Context: System of systems (SOS) is a set or arrangement of systems that results when independent and useful systems are to be incorporated into a larger system that delivers unique capabilities. Our investigation showed that the development life cycle (i.e. the activities transforming requirements into design, code, test cases, and releases) in SoS is more prone to bottlenecks in comparison to single systems. Objective: The objective of the research is to identify reasons for bottlenecks in SoS, prioritize their significance according to their effect on bottlenecks, and compare them with respect to different roles and different perspectives, i.e. SoS view (concerned with integration of systems), and systems view (concerned with system development and delivery). Method: The research method used is a case study at Ericsson AB. Results: Results show that the most significant reasons for bottlenecks are related to requirements engineering. All the different roles agree on the significance of requirements related factors. However, there are also disagreements between the roles, in particular with respect to quality related reasons. Quality related hinders are primarily observed and highly prioritized by quality assurance responsibles. Furthermore, SoS view and system view perceive different hinders, and prioritize them differently. Conclusion: We conclude that solutions for requirements engineering in SoS context are needed, quality awareness in the organization has to be achieved end to end, and views between SoS and system view need to be aligned to avoid sub optimization in improvements.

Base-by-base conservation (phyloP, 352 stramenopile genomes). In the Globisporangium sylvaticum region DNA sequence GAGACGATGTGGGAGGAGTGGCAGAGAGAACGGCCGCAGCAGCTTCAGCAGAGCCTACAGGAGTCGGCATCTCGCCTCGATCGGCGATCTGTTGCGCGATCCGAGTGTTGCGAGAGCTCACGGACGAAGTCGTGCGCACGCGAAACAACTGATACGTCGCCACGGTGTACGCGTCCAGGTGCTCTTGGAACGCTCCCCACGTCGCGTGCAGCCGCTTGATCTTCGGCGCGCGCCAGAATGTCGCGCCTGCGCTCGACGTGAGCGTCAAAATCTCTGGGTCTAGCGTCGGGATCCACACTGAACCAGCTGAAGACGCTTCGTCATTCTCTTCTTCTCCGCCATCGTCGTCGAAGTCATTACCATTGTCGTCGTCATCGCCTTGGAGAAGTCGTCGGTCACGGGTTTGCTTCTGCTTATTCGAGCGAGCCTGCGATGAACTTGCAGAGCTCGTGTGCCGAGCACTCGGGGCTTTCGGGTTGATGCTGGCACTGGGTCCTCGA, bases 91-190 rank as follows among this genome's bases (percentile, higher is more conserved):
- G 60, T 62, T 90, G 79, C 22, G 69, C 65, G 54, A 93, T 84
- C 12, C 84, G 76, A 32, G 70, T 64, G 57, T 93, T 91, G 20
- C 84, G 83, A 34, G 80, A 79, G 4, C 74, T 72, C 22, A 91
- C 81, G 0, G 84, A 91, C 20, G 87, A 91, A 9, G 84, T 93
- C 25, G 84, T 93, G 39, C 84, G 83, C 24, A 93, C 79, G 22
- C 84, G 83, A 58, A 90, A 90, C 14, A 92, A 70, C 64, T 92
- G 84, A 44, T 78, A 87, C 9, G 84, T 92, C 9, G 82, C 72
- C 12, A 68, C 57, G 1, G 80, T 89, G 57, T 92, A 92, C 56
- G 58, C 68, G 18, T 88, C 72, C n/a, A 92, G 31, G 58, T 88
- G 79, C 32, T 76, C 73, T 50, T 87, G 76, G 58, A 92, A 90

1 - 6 of 6